Ben Canaider. ‘The only trouble is I would not take two dozen of anything. In a desert island situation I would need more than that. Which is why I would take a wine store. Randall’s would do, or Armadale Cellars, or East End cellars in Adelaide. I’m sorry, but the thought of life having to be eked out on only a few bottles of this or that is too depressing. Two dozen bottles would be lucky to last me a working week; besides, raw fish and coconut really gives you a thirst.’
Chris Shanahan. ‘First let me name my desert island. As I dislike sand and heat, I choose Deception Island, Antarctica. It goes without saying that’s it cold. Very cold. Permanent glaciers etc. It’s also an active volcano. So the stay could be entertaining, if short. I love fireworks. Deception Island also has several penguin colonies. But they’re so isolated, they wouldn’t know a wine label if they were printed on it. So there’ll be no competition for my meagre stash.
‘Acclimatisation could be challenging. Immediately upon arrival, therefore, I’ll chug a nip or two of my chosen white, Morris Old Premium Liqueur Tokay. Ahhhh! Warm to the toes. Perfect combination of age and freshness. And just think: parts of this luscious liqueur probably predate the 1914 Amundsen or Scott Polar visits.
‘Now warmed, I’ll toast all those bold Polar explorers – from Amundsen, Scott and Mawson, through to John Rymill, son-in-law of Coonawarra pioneer, John Riddoch. And I’ll read the old bloke’s name on the Wynns [John Riddoch Cabernet Sauvignon] 2003 label. And I’ll toast Sue Hodder and gang for putting the elegance back into Coonawarra. And I’ll savour every bloody drop.’
Peter Forrestal. ‘I hope you have good refrigeration on the island as I’ll need to chill down the 2005 Grosset Semillon Sauvignon Blanc. I love the fresh fruitiness, hint of minerality and zingy acidity of the Grosset. If you only have one white you need one that you can come back to a dozen times, so that influences choice.
‘I was tempted to go for the 2002 or 2003 Leeuwin Chardonnay – but didn’t want to appear too parochial – see below. I can drink serious amounts of this as I prove – once a year – on the Leeuwin Concert evening. And if we were venturing overseas, I’d love the 2002 Te Koko from Cloudy Bay or a fresh vermentino from Italy.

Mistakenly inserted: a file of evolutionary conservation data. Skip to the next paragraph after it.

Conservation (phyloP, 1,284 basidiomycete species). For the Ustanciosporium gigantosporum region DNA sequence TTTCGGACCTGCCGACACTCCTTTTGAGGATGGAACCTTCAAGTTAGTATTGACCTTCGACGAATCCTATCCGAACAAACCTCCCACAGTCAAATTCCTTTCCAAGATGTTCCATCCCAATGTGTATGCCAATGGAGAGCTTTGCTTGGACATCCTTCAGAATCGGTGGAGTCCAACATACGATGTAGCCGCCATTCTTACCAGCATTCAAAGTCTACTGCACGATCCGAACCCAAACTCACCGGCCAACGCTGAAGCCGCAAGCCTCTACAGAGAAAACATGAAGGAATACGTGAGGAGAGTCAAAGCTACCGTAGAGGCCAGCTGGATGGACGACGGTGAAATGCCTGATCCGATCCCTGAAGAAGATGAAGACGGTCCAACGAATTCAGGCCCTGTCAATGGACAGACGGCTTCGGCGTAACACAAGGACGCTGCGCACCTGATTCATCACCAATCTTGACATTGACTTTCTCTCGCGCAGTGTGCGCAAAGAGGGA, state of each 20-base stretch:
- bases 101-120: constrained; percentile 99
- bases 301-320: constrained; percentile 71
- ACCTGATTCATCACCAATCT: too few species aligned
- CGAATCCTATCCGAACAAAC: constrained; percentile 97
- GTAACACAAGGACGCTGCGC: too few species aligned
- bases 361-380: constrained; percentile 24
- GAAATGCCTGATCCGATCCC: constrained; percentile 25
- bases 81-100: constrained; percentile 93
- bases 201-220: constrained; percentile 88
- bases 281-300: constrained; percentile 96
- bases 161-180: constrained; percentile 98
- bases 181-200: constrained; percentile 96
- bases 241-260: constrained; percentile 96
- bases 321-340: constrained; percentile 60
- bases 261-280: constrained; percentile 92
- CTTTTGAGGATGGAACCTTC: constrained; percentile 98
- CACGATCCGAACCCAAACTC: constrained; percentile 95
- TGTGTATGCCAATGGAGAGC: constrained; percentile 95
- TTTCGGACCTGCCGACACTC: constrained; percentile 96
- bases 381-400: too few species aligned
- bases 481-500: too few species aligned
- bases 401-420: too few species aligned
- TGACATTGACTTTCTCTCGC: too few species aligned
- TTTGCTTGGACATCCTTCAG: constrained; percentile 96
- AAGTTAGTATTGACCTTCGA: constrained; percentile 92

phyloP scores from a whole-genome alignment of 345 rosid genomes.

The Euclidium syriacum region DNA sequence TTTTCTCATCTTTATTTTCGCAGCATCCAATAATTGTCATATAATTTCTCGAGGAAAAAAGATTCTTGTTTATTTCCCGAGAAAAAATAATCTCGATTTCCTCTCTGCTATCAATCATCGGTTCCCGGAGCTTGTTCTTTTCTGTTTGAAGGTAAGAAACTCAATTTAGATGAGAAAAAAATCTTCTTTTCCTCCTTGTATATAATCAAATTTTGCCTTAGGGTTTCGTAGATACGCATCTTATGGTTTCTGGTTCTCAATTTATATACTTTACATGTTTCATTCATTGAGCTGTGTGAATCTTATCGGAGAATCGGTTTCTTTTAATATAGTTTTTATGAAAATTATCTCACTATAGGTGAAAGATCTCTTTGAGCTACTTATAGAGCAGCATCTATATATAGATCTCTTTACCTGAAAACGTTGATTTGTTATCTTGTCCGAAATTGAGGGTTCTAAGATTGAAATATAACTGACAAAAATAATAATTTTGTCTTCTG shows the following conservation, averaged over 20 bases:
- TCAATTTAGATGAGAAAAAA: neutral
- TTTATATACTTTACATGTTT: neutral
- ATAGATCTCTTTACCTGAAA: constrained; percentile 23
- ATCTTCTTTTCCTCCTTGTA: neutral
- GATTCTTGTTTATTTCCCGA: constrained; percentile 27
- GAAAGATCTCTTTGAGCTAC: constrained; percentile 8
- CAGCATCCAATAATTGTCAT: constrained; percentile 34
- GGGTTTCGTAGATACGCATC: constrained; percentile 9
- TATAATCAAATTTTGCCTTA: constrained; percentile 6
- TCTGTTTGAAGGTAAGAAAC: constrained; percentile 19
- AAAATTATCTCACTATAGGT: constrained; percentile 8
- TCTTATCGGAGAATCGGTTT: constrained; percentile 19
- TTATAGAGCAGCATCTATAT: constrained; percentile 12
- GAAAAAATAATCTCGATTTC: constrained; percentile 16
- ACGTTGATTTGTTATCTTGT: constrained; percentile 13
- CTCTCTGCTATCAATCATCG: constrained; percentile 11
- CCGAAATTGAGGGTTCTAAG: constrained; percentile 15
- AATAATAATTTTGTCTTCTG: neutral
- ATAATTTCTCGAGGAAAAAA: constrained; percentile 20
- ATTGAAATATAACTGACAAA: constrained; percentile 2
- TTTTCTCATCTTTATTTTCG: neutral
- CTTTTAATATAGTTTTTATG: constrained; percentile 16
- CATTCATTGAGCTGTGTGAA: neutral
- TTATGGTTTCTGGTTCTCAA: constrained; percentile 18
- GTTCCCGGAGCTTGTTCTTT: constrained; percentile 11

‘2004 Cullen ‘Mangan’ Malbec Petit Verdot. A lush, deeply flavoured red that is wonderfully approachable and I can come back to time and time again. I would be tempted by the 2002 Penfolds Cellar Reserve Grenache if it were available still or the 2004 Torbreck ‘Juveniles’ which is far too drinkable.’
Max Lake. ‘Unfortunately both my choices are in short supply, and at my age I reserve the right to be the selfish b[a]stard kept long hidden. Previous experience has shown any wine I dote on soon becomes unobtainable. Tell you what though, when the result comes out, I’ll try and add a broad hint, if any needed. I’m currently enjoying Les Malconsorts and Chambolle Amoureuses, which may give a pointer.’
But I persisted, ‘Hi Max – Do keep your top choices safe but just for the readers how about your third and fourth choices?
Max replied, ‘Cullen Cabernet Merlot [ed.: 2003?] and McWilliams Lovedale Semillon [ed.: 2000?].’
I asked cheesemaker Richard Thomas to select not only wines for his sojourn on an island but also for two favourite cheeses to accompany the wines. For the white he chose Brown Brothers Noble Riesling 2002. ‘The first great Australian cheese wine that I ever encountered. I’d serve it with the Cloth-bound Kenilworth Cheddar, a cheese with an irresistible appeal to a primitive part of your senses. Kind of like the love-hate thing that people have with durian.’
Richard’s second choice was the St Hallet Old Block Shiraz 2002. ‘This epitomises the classic Australian shiraz style I love: soft and rich with lots of fruit. With it I’d serve the King Island Black Label Brie, a cheese that approaches in quality Brie de Meaux, the yardstick for the style. The King Island Brie has assertivity, great complexity, layers of flavour and enormous length.’
Martin Field, your thirsty editor, would take a case of Pikes Clare Valley Riesling 2004 for its lemon lime intensity, steely palate and tangy finish. Then there’d be a case of Morris Durif 2002. Ripe, warm, and chewy, and to paraphrase a well-known saying: like a three course dinner in a bottle, including a glass of port afterwards